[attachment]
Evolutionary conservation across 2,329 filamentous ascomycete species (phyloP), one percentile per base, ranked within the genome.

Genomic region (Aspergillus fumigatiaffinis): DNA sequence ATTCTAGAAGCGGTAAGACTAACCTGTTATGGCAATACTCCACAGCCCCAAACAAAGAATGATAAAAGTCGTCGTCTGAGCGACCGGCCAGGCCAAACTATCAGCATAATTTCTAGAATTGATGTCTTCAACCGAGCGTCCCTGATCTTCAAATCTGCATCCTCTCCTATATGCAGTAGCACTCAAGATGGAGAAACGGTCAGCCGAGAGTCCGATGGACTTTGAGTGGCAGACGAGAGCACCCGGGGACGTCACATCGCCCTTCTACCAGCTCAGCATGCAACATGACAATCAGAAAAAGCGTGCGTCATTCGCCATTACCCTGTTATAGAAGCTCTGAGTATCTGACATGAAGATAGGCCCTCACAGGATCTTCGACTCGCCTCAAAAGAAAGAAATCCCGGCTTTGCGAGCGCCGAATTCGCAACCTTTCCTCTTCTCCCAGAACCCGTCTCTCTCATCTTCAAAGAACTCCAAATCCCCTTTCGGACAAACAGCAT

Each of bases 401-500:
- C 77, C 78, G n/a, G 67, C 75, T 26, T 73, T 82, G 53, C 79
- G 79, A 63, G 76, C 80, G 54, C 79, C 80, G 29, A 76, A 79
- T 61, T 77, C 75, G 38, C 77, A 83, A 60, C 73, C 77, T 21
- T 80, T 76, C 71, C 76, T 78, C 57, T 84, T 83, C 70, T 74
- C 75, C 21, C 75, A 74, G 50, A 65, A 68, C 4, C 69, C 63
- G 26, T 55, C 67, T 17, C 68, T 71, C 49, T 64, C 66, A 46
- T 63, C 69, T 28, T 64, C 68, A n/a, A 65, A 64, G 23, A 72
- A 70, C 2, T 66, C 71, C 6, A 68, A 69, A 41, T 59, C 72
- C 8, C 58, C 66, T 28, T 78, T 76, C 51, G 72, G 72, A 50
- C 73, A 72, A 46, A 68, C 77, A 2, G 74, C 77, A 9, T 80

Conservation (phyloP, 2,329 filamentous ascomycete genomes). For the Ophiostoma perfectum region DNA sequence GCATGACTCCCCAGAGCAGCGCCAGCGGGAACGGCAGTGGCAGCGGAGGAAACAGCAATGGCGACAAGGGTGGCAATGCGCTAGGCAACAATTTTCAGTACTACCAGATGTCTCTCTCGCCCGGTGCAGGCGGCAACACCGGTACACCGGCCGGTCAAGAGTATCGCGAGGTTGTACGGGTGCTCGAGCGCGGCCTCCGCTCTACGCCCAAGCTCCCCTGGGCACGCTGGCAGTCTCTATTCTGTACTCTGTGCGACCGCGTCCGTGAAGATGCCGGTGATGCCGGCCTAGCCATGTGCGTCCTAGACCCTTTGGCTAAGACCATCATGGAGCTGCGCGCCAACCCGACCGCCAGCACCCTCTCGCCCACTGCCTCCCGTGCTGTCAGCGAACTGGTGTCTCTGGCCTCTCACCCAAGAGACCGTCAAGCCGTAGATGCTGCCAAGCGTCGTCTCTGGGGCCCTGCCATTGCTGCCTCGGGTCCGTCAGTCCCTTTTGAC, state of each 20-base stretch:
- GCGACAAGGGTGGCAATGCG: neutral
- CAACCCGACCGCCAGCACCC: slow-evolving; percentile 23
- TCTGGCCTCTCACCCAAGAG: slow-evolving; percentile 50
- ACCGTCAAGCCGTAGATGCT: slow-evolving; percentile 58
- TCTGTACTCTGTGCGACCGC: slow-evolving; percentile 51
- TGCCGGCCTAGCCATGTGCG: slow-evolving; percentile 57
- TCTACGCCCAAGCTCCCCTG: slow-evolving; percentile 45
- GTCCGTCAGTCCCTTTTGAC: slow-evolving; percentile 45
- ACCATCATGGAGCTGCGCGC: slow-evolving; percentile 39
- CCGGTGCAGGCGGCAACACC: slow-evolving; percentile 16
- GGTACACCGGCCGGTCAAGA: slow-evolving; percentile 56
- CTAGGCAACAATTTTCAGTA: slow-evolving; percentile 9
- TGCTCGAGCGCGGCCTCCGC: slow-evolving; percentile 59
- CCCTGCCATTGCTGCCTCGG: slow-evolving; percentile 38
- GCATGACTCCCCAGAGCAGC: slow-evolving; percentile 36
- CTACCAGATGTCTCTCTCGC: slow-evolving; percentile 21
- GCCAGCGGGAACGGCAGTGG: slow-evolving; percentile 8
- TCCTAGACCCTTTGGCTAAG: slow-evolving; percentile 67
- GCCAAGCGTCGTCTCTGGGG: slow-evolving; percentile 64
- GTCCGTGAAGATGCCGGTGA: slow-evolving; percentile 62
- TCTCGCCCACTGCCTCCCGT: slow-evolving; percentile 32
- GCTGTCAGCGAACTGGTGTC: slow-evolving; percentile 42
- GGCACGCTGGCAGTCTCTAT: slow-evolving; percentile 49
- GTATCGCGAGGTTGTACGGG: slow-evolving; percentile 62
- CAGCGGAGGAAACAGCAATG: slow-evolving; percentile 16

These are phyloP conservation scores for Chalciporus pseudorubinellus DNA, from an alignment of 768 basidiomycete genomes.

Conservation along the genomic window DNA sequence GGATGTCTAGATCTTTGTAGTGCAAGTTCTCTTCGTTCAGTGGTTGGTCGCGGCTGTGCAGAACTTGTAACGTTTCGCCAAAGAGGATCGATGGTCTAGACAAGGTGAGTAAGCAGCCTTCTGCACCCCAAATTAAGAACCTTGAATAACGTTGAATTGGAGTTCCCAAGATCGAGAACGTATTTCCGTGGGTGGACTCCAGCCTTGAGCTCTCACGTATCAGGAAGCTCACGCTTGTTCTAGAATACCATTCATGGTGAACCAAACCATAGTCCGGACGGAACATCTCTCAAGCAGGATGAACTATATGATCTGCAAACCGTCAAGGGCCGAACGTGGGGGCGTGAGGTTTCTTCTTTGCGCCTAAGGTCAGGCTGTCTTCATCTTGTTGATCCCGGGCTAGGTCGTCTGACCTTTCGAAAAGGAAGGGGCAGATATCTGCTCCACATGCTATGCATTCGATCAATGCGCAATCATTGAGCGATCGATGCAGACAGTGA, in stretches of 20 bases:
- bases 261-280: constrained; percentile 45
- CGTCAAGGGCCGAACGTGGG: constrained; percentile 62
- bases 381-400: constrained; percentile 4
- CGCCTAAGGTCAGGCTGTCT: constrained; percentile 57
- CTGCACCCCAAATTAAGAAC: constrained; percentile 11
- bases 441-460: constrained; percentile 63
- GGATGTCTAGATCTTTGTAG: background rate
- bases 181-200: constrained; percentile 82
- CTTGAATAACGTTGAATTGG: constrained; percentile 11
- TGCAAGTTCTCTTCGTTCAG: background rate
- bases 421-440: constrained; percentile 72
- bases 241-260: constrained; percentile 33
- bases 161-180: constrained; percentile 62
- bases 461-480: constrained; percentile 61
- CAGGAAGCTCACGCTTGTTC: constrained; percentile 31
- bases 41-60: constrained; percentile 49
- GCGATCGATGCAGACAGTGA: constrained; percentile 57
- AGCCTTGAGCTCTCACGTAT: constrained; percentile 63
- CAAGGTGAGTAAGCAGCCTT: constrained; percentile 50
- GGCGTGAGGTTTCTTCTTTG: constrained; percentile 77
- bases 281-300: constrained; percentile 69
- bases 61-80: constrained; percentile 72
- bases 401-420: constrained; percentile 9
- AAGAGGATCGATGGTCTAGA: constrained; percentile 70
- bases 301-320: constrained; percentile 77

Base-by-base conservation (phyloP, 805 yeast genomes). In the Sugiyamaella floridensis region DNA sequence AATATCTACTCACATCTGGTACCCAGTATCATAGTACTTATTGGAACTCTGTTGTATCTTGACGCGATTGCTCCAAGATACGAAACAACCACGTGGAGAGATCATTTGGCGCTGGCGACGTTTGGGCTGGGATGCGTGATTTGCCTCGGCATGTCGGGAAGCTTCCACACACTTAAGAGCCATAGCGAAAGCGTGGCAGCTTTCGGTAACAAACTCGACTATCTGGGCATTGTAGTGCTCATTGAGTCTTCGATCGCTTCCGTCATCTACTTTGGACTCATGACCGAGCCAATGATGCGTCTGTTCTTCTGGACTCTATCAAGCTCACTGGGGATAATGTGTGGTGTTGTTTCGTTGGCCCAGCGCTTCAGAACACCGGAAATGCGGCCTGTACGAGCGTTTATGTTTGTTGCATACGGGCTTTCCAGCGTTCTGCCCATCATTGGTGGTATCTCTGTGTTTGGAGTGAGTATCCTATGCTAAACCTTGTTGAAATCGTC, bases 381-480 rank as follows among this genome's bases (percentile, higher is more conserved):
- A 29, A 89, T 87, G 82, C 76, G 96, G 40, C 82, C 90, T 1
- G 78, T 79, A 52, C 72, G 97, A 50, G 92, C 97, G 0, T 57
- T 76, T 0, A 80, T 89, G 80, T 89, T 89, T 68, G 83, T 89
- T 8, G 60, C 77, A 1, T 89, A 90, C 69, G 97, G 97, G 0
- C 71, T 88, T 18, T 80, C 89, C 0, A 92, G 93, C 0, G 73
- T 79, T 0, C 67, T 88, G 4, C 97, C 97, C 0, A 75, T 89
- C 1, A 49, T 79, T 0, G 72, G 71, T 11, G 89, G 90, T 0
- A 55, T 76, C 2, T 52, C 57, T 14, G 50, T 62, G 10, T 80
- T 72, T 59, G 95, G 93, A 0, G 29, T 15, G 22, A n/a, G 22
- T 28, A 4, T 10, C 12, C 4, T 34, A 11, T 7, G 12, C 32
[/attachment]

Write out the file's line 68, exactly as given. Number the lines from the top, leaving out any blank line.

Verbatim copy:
- A 29, A 89, T 87, G 82, C 76, G 96, G 40, C 82, C 90, T 1